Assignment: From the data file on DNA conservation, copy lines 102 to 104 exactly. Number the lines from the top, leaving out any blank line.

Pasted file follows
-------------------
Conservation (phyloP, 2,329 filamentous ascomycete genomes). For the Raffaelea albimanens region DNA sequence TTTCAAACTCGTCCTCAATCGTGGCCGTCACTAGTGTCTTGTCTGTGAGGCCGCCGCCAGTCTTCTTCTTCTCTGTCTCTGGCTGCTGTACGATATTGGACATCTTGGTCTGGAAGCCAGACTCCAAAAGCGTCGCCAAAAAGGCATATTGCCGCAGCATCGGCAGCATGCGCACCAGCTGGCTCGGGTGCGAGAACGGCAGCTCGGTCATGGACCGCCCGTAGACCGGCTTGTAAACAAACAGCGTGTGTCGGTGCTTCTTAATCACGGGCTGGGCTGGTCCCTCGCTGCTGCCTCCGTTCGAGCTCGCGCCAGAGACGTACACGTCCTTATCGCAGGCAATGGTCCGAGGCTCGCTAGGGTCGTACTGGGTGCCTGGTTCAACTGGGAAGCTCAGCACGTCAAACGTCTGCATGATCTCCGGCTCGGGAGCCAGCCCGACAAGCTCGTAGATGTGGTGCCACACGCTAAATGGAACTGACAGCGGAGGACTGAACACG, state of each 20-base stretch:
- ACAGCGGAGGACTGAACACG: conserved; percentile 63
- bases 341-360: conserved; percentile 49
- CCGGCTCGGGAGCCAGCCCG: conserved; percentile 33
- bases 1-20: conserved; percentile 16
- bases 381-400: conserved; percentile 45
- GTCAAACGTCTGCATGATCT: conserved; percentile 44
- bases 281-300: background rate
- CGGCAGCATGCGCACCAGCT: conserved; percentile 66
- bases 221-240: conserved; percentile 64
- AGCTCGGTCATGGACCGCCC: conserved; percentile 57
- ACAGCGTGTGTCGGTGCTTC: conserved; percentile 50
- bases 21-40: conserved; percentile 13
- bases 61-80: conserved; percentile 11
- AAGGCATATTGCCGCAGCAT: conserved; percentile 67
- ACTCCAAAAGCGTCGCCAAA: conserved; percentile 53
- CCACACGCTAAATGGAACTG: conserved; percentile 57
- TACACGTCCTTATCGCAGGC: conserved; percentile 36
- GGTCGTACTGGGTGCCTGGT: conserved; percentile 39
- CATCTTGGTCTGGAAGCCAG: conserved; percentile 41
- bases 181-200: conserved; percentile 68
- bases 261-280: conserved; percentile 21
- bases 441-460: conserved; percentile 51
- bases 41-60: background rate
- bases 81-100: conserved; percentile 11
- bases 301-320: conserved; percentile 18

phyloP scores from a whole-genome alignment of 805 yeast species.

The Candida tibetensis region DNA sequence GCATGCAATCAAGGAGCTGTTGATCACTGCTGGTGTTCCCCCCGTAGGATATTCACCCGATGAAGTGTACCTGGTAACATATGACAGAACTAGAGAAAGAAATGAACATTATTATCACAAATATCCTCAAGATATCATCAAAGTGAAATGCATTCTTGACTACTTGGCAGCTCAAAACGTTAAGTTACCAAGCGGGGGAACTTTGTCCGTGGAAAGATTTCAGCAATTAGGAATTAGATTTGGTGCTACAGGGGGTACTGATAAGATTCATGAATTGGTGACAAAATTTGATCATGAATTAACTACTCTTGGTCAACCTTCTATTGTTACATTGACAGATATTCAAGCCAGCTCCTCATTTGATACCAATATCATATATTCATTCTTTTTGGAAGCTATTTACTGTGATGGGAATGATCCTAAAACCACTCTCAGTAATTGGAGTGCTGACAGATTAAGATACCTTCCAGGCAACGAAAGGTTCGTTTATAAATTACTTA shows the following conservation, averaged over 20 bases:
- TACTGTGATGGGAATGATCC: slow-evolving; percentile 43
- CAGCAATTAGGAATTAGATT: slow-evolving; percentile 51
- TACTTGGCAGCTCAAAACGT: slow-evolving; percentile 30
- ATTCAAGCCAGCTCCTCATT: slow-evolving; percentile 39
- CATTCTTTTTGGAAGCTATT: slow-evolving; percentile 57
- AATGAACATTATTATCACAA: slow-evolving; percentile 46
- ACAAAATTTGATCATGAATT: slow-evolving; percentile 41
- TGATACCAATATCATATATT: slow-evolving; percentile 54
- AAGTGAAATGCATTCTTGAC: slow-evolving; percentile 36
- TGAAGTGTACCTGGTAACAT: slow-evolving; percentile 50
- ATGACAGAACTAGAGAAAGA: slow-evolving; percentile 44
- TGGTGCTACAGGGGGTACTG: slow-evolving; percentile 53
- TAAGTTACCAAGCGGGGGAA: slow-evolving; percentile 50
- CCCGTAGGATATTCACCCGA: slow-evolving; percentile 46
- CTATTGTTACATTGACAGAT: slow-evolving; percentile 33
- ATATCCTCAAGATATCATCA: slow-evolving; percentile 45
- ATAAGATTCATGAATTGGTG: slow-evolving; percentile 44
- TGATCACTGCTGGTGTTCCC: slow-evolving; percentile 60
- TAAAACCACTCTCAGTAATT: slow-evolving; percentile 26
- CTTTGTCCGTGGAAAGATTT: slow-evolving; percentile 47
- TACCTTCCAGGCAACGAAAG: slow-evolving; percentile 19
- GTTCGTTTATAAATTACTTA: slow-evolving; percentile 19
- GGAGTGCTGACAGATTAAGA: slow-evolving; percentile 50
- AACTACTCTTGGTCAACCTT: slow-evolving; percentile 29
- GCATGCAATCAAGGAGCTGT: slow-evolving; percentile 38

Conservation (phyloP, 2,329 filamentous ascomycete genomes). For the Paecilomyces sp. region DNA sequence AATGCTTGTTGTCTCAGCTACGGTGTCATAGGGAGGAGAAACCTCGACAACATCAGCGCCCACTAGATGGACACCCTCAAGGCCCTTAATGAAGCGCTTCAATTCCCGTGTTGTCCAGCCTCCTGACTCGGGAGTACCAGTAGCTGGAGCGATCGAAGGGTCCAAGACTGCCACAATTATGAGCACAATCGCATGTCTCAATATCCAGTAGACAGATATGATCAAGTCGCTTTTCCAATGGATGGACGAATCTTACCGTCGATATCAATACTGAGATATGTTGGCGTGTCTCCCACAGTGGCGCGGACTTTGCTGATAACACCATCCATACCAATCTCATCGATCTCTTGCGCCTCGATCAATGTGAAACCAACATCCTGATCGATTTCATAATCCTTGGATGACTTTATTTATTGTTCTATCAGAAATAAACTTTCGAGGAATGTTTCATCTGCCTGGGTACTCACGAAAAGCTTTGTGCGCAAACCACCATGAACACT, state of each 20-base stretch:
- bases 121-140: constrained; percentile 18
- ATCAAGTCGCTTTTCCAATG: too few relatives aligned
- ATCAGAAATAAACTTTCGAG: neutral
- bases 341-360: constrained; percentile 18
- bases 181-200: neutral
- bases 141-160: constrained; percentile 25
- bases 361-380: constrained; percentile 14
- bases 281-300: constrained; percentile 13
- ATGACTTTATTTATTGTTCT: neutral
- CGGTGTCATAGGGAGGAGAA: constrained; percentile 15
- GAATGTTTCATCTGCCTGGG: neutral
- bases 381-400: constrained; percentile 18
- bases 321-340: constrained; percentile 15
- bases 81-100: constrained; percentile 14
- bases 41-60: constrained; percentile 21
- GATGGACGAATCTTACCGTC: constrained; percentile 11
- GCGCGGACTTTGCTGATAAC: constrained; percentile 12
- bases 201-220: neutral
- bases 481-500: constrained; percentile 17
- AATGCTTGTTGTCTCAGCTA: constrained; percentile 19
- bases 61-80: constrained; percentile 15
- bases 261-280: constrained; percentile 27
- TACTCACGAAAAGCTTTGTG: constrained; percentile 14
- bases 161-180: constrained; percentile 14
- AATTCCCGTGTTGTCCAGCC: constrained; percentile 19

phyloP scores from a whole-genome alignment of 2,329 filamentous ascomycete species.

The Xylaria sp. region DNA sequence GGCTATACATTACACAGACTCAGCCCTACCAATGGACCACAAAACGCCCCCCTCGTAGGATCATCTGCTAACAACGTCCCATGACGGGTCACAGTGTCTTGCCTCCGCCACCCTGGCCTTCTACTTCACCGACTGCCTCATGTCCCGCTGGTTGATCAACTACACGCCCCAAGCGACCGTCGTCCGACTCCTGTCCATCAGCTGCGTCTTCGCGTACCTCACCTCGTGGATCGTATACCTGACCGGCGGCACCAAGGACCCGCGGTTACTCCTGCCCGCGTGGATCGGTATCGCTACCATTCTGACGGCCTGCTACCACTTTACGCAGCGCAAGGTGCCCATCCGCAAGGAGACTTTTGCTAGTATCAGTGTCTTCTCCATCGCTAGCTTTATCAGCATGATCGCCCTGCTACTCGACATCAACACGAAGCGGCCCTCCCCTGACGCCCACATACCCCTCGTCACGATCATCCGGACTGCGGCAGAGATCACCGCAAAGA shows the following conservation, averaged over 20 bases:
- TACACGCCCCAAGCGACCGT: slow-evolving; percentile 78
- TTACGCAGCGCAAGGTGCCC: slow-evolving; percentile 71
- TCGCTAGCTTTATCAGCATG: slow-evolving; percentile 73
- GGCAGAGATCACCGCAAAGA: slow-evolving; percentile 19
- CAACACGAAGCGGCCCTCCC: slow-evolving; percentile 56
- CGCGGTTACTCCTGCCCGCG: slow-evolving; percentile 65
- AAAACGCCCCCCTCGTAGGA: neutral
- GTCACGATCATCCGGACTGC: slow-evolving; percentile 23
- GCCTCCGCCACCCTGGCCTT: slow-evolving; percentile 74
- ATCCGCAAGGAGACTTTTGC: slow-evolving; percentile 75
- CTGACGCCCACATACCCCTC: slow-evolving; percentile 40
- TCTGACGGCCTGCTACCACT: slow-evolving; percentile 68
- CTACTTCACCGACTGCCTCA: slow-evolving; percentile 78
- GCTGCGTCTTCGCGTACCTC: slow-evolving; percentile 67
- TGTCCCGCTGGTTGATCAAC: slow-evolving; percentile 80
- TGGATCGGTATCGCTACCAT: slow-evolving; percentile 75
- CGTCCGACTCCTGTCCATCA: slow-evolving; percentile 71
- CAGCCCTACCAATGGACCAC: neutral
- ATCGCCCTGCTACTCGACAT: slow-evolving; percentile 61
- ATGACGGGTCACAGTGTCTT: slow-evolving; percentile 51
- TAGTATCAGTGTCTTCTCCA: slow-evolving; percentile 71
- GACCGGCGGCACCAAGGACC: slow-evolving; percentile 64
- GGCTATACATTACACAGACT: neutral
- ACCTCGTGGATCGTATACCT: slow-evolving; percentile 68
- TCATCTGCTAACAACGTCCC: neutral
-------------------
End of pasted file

- TAGTATCAGTGTCTTCTCCA: slow-evolving; percentile 71
- GACCGGCGGCACCAAGGACC: slow-evolving; percentile 64
- GGCTATACATTACACAGACT: neutral